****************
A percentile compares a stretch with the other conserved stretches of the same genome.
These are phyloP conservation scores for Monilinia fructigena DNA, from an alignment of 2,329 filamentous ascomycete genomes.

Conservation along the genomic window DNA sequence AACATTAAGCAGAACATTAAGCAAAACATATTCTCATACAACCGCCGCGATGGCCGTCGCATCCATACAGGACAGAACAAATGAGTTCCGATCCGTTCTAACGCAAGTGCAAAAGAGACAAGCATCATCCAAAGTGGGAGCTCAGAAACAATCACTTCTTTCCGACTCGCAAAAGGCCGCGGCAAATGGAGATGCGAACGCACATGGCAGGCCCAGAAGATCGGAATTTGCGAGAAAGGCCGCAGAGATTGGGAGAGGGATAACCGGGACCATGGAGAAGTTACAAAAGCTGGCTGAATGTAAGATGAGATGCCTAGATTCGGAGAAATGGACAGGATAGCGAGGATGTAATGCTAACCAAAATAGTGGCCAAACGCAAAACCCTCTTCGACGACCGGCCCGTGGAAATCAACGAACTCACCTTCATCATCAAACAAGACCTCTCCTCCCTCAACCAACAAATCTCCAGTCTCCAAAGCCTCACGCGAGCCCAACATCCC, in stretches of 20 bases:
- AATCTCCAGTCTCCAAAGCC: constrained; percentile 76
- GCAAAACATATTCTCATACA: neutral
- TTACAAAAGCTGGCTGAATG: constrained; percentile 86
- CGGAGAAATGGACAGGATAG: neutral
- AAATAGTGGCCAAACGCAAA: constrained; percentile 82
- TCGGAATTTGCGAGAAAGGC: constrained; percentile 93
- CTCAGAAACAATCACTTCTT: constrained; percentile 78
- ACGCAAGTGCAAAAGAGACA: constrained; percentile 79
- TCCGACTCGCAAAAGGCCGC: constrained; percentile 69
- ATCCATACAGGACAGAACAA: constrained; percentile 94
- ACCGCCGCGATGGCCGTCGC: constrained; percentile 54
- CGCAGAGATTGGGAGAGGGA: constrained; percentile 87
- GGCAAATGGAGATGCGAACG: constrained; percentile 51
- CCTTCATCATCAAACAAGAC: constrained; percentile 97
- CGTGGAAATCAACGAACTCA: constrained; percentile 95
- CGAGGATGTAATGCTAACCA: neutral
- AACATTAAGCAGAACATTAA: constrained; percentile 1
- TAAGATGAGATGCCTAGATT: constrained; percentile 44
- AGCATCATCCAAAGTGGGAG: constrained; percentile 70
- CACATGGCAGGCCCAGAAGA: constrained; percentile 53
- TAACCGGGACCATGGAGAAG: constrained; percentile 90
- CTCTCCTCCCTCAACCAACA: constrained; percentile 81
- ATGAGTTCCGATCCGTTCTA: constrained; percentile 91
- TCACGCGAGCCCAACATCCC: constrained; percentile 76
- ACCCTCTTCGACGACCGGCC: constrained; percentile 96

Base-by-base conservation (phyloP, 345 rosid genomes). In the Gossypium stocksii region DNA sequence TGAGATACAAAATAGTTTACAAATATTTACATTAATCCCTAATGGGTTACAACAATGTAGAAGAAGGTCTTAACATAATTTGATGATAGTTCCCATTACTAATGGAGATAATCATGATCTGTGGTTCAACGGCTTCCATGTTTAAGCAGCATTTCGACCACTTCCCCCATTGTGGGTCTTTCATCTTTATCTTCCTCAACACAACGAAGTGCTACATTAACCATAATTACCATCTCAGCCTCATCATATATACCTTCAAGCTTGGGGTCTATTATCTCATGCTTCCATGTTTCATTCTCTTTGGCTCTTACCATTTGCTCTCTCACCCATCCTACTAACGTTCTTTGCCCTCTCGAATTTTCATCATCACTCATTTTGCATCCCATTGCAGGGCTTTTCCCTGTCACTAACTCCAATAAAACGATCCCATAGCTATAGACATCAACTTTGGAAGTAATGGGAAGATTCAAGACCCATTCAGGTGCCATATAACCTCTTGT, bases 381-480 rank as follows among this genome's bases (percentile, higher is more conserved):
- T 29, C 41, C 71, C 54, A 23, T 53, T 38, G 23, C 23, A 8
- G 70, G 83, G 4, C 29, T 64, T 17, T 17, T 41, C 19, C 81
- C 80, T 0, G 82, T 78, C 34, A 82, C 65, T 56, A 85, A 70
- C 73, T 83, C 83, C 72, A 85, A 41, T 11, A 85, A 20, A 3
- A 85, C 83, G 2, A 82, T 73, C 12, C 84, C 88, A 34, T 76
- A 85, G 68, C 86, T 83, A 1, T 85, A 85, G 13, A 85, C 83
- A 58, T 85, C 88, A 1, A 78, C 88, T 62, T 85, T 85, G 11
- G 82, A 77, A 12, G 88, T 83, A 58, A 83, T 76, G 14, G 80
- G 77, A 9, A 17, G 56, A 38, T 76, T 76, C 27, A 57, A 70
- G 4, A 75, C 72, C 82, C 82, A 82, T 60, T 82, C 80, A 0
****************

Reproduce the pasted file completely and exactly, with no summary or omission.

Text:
A percentile compares a stretch with the other conserved stretches of the same genome.
These are phyloP conservation scores for Monilinia fructigena DNA, from an alignment of 2,329 filamentous ascomycete genomes.

Conservation along the genomic window DNA sequence AACATTAAGCAGAACATTAAGCAAAACATATTCTCATACAACCGCCGCGATGGCCGTCGCATCCATACAGGACAGAACAAATGAGTTCCGATCCGTTCTAACGCAAGTGCAAAAGAGACAAGCATCATCCAAAGTGGGAGCTCAGAAACAATCACTTCTTTCCGACTCGCAAAAGGCCGCGGCAAATGGAGATGCGAACGCACATGGCAGGCCCAGAAGATCGGAATTTGCGAGAAAGGCCGCAGAGATTGGGAGAGGGATAACCGGGACCATGGAGAAGTTACAAAAGCTGGCTGAATGTAAGATGAGATGCCTAGATTCGGAGAAATGGACAGGATAGCGAGGATGTAATGCTAACCAAAATAGTGGCCAAACGCAAAACCCTCTTCGACGACCGGCCCGTGGAAATCAACGAACTCACCTTCATCATCAAACAAGACCTCTCCTCCCTCAACCAACAAATCTCCAGTCTCCAAAGCCTCACGCGAGCCCAACATCCC, in stretches of 20 bases:
- AATCTCCAGTCTCCAAAGCC: constrained; percentile 76
- GCAAAACATATTCTCATACA: neutral
- TTACAAAAGCTGGCTGAATG: constrained; percentile 86
- CGGAGAAATGGACAGGATAG: neutral
- AAATAGTGGCCAAACGCAAA: constrained; percentile 82
- TCGGAATTTGCGAGAAAGGC: constrained; percentile 93
- CTCAGAAACAATCACTTCTT: constrained; percentile 78
- ACGCAAGTGCAAAAGAGACA: constrained; percentile 79
- TCCGACTCGCAAAAGGCCGC: constrained; percentile 69
- ATCCATACAGGACAGAACAA: constrained; percentile 94
- ACCGCCGCGATGGCCGTCGC: constrained; percentile 54
- CGCAGAGATTGGGAGAGGGA: constrained; percentile 87
- GGCAAATGGAGATGCGAACG: constrained; percentile 51
- CCTTCATCATCAAACAAGAC: constrained; percentile 97
- CGTGGAAATCAACGAACTCA: constrained; percentile 95
- CGAGGATGTAATGCTAACCA: neutral
- AACATTAAGCAGAACATTAA: constrained; percentile 1
- TAAGATGAGATGCCTAGATT: constrained; percentile 44
- AGCATCATCCAAAGTGGGAG: constrained; percentile 70
- CACATGGCAGGCCCAGAAGA: constrained; percentile 53
- TAACCGGGACCATGGAGAAG: constrained; percentile 90
- CTCTCCTCCCTCAACCAACA: constrained; percentile 81
- ATGAGTTCCGATCCGTTCTA: constrained; percentile 91
- TCACGCGAGCCCAACATCCC: constrained; percentile 76
- ACCCTCTTCGACGACCGGCC: constrained; percentile 96

Base-by-base conservation (phyloP, 345 rosid genomes). In the Gossypium stocksii region DNA sequence TGAGATACAAAATAGTTTACAAATATTTACATTAATCCCTAATGGGTTACAACAATGTAGAAGAAGGTCTTAACATAATTTGATGATAGTTCCCATTACTAATGGAGATAATCATGATCTGTGGTTCAACGGCTTCCATGTTTAAGCAGCATTTCGACCACTTCCCCCATTGTGGGTCTTTCATCTTTATCTTCCTCAACACAACGAAGTGCTACATTAACCATAATTACCATCTCAGCCTCATCATATATACCTTCAAGCTTGGGGTCTATTATCTCATGCTTCCATGTTTCATTCTCTTTGGCTCTTACCATTTGCTCTCTCACCCATCCTACTAACGTTCTTTGCCCTCTCGAATTTTCATCATCACTCATTTTGCATCCCATTGCAGGGCTTTTCCCTGTCACTAACTCCAATAAAACGATCCCATAGCTATAGACATCAACTTTGGAAGTAATGGGAAGATTCAAGACCCATTCAGGTGCCATATAACCTCTTGT, bases 381-480 rank as follows among this genome's bases (percentile, higher is more conserved):
- T 29, C 41, C 71, C 54, A 23, T 53, T 38, G 23, C 23, A 8
- G 70, G 83, G 4, C 29, T 64, T 17, T 17, T 41, C 19, C 81
- C 80, T 0, G 82, T 78, C 34, A 82, C 65, T 56, A 85, A 70
- C 73, T 83, C 83, C 72, A 85, A 41, T 11, A 85, A 20, A 3
- A 85, C 83, G 2, A 82, T 73, C 12, C 84, C 88, A 34, T 76
- A 85, G 68, C 86, T 83, A 1, T 85, A 85, G 13, A 85, C 83
- A 58, T 85, C 88, A 1, A 78, C 88, T 62, T 85, T 85, G 11
- G 82, A 77, A 12, G 88, T 83, A 58, A 83, T 76, G 14, G 80
- G 77, A 9, A 17, G 56, A 38, T 76, T 76, C 27, A 57, A 70
- G 4, A 75, C 72, C 82, C 82, A 82, T 60, T 82, C 80, A 0